The video discusses the importance of considering carefully the residual components of geometric uncertainty that remain even after the introduction of daily online IGRT. Major components to the residual uncertainty are introduced, including delineation error uncorrected target rotation, intrafraction motion and registration error. Complexities in data collection or data analysis of these contributions are discussed. The bulk of the video will assume that centres wish to adapt the existing methodology set out in Geometric Uncertainties in Radiotherapy (BIR, 2003), but alternative margin methodologies including conclusions arising from radiobiological modelling will also be briefly investigated. References: British Institute of Radiology (BIR) Working Party (2003) “Geometric Uncertainties in Radiotherapy” Pub: BIR, London. ISBN 0-905749-53-7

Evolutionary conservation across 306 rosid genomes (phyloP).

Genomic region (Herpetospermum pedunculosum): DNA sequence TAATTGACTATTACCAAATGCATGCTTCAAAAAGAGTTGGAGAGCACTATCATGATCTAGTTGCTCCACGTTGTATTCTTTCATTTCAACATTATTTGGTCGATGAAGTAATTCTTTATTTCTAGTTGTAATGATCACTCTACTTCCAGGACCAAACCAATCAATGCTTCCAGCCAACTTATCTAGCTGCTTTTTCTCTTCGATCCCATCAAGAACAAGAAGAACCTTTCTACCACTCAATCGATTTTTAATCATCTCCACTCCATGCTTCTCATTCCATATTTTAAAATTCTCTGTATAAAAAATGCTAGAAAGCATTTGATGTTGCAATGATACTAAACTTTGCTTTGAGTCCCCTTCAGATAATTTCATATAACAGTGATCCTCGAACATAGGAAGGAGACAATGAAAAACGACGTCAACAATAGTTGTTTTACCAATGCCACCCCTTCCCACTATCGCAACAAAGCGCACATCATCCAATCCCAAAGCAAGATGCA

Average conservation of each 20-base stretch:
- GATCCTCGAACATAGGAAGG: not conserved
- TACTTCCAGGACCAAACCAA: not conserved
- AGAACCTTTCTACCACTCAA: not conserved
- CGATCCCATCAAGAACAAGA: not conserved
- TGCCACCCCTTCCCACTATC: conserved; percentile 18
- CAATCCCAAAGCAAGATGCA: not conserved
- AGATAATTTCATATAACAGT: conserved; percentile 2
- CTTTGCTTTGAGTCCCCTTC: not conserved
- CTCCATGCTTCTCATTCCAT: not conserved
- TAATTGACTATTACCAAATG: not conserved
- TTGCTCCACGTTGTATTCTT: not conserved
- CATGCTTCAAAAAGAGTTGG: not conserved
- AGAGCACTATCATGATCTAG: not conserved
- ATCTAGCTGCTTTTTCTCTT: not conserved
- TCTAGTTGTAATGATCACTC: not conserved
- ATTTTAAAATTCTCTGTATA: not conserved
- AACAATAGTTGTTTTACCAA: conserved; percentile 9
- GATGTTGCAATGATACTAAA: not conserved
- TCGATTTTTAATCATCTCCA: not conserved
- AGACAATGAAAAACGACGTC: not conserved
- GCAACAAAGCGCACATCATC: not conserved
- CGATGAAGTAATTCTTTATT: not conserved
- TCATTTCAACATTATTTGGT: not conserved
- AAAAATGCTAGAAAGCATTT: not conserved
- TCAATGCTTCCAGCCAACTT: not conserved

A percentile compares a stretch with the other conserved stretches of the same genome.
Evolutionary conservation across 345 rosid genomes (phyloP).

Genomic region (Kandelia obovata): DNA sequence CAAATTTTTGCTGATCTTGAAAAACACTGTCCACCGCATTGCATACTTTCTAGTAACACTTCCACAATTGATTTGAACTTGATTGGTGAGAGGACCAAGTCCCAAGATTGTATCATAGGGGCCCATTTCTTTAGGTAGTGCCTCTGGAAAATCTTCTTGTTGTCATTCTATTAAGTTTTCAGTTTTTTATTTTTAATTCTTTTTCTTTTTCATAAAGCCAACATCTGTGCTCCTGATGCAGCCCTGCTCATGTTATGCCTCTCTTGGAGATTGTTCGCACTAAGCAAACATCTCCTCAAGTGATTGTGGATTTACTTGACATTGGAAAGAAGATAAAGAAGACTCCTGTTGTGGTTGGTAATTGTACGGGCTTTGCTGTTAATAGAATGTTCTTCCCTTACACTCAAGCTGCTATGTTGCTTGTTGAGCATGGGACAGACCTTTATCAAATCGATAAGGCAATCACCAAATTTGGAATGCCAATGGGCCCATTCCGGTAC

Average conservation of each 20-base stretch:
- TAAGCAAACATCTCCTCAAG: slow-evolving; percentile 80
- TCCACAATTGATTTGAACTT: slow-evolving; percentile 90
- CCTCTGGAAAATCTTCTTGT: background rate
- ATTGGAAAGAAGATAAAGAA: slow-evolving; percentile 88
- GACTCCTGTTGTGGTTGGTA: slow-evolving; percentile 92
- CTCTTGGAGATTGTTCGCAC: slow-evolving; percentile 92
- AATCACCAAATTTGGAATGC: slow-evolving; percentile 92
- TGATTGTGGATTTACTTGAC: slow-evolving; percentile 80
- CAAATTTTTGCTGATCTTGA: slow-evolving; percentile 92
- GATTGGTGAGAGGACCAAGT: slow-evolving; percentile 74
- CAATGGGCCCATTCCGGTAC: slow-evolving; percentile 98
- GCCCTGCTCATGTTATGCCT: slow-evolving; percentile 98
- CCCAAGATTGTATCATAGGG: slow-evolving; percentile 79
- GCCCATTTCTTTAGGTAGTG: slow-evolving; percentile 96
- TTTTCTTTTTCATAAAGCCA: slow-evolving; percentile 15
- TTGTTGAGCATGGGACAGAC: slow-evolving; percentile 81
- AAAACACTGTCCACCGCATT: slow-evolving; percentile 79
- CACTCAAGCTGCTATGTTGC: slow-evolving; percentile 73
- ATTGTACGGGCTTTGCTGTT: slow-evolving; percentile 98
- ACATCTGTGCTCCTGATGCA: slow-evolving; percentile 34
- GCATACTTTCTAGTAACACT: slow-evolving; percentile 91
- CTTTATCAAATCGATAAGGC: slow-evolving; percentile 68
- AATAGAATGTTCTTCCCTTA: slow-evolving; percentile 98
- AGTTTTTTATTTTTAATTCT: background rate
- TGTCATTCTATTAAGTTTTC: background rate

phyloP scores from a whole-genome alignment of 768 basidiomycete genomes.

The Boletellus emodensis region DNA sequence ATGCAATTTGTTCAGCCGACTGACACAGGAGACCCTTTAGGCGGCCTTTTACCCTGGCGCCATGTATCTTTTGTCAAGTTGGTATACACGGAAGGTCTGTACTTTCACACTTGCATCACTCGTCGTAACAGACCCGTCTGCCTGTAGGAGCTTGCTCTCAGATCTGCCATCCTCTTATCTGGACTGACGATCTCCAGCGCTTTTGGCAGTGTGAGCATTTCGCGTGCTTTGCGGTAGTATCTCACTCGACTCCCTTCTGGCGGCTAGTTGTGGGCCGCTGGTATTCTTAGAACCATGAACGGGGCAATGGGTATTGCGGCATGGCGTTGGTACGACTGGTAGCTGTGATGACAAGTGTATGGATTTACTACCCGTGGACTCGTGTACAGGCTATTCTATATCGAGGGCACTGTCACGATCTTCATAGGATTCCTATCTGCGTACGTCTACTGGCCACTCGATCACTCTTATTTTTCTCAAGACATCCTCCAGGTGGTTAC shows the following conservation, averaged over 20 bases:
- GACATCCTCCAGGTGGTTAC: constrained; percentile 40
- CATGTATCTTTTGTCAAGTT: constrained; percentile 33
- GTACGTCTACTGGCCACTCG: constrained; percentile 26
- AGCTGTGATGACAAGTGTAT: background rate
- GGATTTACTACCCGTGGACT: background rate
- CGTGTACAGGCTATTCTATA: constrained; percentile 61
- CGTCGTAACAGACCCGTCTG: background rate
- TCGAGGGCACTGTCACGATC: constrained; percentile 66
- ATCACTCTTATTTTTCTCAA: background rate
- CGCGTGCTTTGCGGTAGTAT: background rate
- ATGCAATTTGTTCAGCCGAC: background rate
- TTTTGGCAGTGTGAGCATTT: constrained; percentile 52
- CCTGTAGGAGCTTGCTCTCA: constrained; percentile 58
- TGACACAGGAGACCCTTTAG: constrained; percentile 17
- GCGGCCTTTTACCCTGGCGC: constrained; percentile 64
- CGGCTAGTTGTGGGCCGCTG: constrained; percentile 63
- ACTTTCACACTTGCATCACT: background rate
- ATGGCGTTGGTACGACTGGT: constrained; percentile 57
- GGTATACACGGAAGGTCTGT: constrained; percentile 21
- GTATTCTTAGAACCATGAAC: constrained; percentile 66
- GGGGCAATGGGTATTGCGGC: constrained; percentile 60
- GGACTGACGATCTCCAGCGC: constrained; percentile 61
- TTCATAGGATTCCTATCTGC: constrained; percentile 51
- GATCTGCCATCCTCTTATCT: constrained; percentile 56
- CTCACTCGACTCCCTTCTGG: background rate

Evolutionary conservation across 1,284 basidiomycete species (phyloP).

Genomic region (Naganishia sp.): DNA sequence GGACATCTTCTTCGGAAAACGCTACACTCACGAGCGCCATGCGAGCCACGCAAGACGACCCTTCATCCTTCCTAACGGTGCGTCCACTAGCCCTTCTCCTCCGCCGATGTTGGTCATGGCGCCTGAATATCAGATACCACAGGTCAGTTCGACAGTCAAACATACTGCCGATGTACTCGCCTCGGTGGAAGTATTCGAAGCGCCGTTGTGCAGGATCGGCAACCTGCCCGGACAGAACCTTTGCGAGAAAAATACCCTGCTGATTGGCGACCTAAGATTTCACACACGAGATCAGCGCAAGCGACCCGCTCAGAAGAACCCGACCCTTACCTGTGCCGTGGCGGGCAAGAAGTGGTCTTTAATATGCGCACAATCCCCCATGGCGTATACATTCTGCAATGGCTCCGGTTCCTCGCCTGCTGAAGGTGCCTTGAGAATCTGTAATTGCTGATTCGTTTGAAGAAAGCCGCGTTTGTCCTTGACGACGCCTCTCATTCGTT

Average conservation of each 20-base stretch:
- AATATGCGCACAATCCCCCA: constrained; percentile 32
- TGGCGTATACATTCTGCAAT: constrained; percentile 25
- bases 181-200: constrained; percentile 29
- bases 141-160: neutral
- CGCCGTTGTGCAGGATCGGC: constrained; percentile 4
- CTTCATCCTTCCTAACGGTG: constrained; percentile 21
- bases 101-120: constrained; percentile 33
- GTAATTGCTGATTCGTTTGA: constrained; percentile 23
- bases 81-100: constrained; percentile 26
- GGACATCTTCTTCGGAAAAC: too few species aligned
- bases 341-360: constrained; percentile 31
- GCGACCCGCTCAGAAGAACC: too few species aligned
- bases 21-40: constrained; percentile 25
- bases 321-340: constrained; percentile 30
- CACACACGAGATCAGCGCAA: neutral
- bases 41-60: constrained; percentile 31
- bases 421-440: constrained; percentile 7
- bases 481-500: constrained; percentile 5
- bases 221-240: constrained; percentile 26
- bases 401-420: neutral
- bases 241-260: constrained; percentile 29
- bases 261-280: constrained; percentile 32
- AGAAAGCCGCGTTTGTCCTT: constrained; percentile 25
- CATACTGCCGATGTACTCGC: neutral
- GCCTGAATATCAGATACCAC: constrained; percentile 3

The educational aims of this video:
1 CPD credit
- Understand the impact of daily online IGRT on geometrical uncertainties in the radiotherapy process
- Be aware of how the complexity of the dominant contributors to the total uncertainty compares with the non-IGRT case
- Be provided with tools to better measure or understand the different sources of residual geometric uncertainty
- Appreciate the uncertainty with which both dosimetric or radiobiological models predict optimal margins for patient outcome.
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Mr Sam Tudor
Mr Sam Tudor is the Head of quality control and dosimetry at University Hospitals Birmingham. He has interests in the use of radiobiological modelling to inform the effect of geometric uncertainties and imaging strategies on modern radiotherapy techniques, as well as the dosimetry of complex, small and unflattened beams. His PhD concerned the effect of geometric uncertainties on treatment success, including examinations of predicted impact of the introduction of daily online IGRT to prostate radiotherapy, the helical tomotherapy respiratory interplay effect, and delineation error.